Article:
ROBERT A. GASTALDO
Whipple-Coddington Professor of Geology
Courses offered at Colby College include:
- GE 142: Deciphering Earth
History -- Within the crustal rocks of planet Earth is the
evidence that can be used to understand the patterns and processes that
have shaped the world we know. The course is designed to investigate the
physical and biological patterns and processes that can be deciphered from
Earth's historical record, as well as the impact these have had on the
evolution of planet Earth over the past 4.6 billion years.
- GE 251: The Record of Life on
Earth -- The biological record of Earth history
encompasses unicellular to multicellular organisms that have inhabited
non-analogue worlds. The course examines the processes responsible for
preservation of marine and terrestrial biota, the application of the
fossil record to solving problems in evolution and diversity, morphology
and systematics, and ecology and climatology.
356: Stratigraphy and Sedimentation -- A course
covering the processes of sedimentation, methods of sediment analysis,
interpretation of depositional environments, classification and
description of sedimentary rocks, and the physical and genetic
relationships between rock sequences. The class has been taught on campus and in Cape Town,
South Africa, as part of the CBB Study Abroad program (SP2005).
- GE 399
: Field Studies in the Karoo Basin -- This combination seminar and field
course focused on the geological history of the Karoo Basin beginning in the Carboniferous and ending with the breakup of Pangaea in
the Jurassic. Guest lecturers included Dr. Roger Smith (Iziku Museum, Cape Town), Prof. DeVille
Wickens (Stellenbosch University), Prof. Marten DeWit (University of Cape Town), Prof. Bruce
Cairncross (University of Johannesburg), Prof. Mike Watkeys (University of KwaZulu Natal), and Dr.
Johann Neveling (Council for Geosciences). An original research project focused on the Lower
Triassic Katberg Sandstone was conducted at Carlton Heights.
483 Senior Honors Project and GE
491 Independent Study: -- Undergraduate research projects are the capstone
experience in the Department of Geology. Research efforts and project foci vary from Holocene lake
studies in Maine and Bermuda to Carboniferous and Permian ecosystems in the southern hemisphere.
A full list of student projects can be viewed by using the link above as well as links to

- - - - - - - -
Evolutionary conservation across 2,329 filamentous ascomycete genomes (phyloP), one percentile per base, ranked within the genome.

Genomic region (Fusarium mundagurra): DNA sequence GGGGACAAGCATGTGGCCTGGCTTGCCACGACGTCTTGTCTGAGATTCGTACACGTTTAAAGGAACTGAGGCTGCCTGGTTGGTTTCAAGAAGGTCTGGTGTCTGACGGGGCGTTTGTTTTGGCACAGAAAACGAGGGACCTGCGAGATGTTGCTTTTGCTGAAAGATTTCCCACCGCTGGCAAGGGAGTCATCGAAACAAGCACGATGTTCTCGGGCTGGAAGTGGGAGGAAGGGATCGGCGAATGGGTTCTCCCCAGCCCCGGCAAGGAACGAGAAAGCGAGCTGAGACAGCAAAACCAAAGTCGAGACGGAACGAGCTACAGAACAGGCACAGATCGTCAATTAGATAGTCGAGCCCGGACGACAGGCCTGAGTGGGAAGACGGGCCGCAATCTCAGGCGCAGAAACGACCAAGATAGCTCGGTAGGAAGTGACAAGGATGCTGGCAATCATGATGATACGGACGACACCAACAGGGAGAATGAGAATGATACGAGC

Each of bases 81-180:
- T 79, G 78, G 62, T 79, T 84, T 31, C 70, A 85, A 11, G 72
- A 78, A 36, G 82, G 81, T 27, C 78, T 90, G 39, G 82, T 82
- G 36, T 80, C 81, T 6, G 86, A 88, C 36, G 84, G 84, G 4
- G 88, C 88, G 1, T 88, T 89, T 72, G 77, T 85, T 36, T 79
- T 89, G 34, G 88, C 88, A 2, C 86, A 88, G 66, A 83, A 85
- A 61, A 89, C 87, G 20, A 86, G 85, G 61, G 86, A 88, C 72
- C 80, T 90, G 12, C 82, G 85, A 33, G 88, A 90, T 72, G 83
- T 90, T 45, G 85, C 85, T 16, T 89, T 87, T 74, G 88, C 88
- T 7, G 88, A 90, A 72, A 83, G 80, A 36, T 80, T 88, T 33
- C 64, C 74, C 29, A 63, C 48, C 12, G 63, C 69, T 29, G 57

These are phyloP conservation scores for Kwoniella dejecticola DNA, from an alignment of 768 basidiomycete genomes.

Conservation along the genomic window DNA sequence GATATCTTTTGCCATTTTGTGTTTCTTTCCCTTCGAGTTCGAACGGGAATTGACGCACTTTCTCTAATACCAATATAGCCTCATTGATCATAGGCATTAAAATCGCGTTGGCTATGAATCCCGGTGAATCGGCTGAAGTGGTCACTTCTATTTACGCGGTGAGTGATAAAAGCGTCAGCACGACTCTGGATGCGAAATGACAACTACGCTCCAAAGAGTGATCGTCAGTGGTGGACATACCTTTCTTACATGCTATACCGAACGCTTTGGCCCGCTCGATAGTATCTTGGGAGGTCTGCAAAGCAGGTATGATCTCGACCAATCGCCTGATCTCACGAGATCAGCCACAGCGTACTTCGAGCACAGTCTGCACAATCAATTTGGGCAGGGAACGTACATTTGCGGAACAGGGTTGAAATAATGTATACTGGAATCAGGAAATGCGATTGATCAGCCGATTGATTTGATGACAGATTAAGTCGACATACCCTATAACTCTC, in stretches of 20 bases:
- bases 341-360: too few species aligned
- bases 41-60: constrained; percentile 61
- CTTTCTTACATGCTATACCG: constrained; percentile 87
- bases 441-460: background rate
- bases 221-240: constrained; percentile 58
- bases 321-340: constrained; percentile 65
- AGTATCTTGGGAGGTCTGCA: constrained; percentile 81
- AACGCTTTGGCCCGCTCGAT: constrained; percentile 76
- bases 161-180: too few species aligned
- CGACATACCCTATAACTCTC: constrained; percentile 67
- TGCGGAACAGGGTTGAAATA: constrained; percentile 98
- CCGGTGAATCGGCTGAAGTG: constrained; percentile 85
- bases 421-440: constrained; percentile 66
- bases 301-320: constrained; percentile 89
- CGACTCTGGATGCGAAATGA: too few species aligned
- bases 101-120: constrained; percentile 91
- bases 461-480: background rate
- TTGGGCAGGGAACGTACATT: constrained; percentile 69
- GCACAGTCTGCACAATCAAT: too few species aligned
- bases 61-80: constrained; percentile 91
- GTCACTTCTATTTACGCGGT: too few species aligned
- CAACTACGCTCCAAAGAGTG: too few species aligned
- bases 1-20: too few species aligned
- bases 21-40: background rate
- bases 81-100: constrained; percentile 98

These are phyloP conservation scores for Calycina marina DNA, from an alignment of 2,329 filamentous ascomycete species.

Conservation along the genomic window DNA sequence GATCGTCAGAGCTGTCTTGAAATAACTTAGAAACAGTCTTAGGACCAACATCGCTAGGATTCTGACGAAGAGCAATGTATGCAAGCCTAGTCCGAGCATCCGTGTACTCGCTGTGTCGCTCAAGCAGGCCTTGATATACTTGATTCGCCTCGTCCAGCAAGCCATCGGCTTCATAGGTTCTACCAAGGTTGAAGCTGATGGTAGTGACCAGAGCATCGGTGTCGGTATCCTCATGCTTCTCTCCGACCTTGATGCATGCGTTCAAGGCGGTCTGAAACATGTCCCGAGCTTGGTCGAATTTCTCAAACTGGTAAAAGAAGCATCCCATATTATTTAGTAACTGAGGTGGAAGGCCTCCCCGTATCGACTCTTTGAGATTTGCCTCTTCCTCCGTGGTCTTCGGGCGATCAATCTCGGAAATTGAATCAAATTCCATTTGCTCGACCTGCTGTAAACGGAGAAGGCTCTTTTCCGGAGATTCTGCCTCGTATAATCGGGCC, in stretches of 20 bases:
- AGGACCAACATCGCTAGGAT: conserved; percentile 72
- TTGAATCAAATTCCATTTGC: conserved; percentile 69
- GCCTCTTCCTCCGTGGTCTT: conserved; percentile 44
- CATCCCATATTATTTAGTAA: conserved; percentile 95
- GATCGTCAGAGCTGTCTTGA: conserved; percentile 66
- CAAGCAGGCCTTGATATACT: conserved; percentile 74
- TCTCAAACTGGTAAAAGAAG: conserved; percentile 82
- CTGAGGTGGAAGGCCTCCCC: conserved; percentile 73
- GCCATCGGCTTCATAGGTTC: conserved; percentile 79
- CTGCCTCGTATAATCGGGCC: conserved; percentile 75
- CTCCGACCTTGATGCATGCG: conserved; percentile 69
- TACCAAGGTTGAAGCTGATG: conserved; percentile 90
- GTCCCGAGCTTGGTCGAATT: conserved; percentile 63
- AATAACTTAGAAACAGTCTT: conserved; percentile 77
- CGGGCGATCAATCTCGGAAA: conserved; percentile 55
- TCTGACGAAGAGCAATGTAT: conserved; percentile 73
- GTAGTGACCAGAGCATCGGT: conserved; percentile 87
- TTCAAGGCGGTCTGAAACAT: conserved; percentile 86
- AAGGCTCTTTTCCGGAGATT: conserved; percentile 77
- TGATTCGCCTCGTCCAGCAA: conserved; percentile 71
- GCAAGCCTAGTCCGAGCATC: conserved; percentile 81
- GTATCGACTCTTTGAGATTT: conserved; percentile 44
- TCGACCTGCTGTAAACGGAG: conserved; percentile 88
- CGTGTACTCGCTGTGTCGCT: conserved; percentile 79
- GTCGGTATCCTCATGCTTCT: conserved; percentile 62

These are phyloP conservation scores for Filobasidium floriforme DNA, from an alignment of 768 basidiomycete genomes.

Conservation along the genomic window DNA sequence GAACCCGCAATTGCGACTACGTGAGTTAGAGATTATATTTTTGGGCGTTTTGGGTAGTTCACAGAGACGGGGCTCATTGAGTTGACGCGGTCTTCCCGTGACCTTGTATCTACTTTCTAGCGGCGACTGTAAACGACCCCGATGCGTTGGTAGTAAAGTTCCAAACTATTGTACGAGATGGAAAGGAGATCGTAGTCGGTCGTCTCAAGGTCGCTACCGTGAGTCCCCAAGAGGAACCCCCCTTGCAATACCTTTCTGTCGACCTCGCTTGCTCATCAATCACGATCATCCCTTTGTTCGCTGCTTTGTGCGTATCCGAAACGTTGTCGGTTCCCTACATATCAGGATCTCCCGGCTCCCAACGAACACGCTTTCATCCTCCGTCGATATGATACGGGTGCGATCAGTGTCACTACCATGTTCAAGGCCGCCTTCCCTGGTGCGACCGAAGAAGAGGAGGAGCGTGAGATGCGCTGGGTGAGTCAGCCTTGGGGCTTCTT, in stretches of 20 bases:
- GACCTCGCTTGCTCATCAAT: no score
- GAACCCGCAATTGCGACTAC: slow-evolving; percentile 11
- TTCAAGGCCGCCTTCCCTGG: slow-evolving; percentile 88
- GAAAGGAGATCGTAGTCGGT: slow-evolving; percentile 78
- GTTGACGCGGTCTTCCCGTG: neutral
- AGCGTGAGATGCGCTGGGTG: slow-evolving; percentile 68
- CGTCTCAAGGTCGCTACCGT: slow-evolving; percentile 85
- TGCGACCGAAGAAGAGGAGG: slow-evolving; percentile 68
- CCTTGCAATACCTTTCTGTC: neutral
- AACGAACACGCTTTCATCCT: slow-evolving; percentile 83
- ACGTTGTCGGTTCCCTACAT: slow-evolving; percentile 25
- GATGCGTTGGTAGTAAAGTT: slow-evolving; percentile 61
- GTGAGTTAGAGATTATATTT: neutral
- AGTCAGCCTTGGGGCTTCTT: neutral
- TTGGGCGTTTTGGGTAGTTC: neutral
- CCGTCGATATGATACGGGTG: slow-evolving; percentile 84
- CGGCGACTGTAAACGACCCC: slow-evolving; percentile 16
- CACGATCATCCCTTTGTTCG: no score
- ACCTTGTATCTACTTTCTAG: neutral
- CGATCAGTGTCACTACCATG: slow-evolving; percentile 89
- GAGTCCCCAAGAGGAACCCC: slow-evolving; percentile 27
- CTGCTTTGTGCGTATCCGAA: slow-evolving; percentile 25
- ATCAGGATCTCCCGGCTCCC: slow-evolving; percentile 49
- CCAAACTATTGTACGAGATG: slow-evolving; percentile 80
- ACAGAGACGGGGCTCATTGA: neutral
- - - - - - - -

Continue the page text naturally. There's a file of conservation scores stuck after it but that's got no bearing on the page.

peer-reviewed publications resulting from student research projects.
Courses I have taught at the undergraduate level include:
- INTRODUCTORY PHYSICAL
GEOLOGY -- Survey course of the important minerals and rocks
with emphasis on the processes that effect their formation and destruction, including the
origin and classification of geological structures.
- HISTORICAL GEOLOGY --
Survey course examining the physical and biological
history of Earth, with emphasis on the evolution of life forms. The course
used the Historical Lab Manual: Gastaldo, R.A., Savrda, C.E., and Lewis,
R.D. 2004. Deciphering Earth
History: A Laboratory Manual with Internet Exercises
Contemporary Publishing Company of Raleigh, N.C., 260 p. ISBN
Taphonomic processes responsible for the generation
of plant-bearing lithologies, hydrocarbon accumulating systems, biostratigraphic assemblages,
paleoecological restorations of the Phanerozoic and evolution of major
- ENGINEERING GEOLOGY --
Fundamental geological principles, materials, and
features that affect engineering projects and programs. Emphasis on pre-construction
geological analysis in recognition of potential construction and post-construction hazards
- RESEARCH METHODS AND APPLICATIONS (GL
431) -- Active participation in a phase of
original research under the supervision of a senior investigator.
At the advanced undergraduate and graduate level I have
- MICROCOMPUTER APPLICATIONS IN GEOLOGY -- Introduction to the use of
commercially available and public domain software pertinent to solving geological
- ADVANCED PALEOBOTANY -- Process-oriented course to examine the development
of plant-bearing and plant-generated organic-rich sediments of modern and ancient
depositional environments. Modern analog studies are used as a basis for interpreting
ancient plant-bearing lithologies.
- DELTAIC PROCESSES--
Introduction to inorganic and organic sedimentological
processes in deltaic deposystems. Developmental processes are surveyed in major deltaic
regimes of the world as a basis for assessment of ancient delta
- SOUTHEASTERN SEMINAR -- Reports and discussion covering general topics of
regional geological interest as well as specific geological problems unique to the
southeastern United States. Emphasis on geologic history in addition to economic,
stuctural, and stratigraphic topics.
- PALYNOFACIES -- Principles
concerning and collection,
processing and identification of dispersed organic clasts found in modern and ancient
depositional systems as a means to quantify OM contribution to organic-rich and organic-poor lithologies.
- INTRODUCTORY PALYNOLOGY
-- Principles concerning the
evolution of reproductive strategies of terrestrial and aquatic plants, collection,
preparation and identification of their propogules, and applications of palynology to
geological problems. (Variable credit)
- RESEARCH AND
Direction of graduate students in pursuit of their M.Sc. degree.
This site was last modified on: Monday, 07-Aug-2006 09:59:22 EDT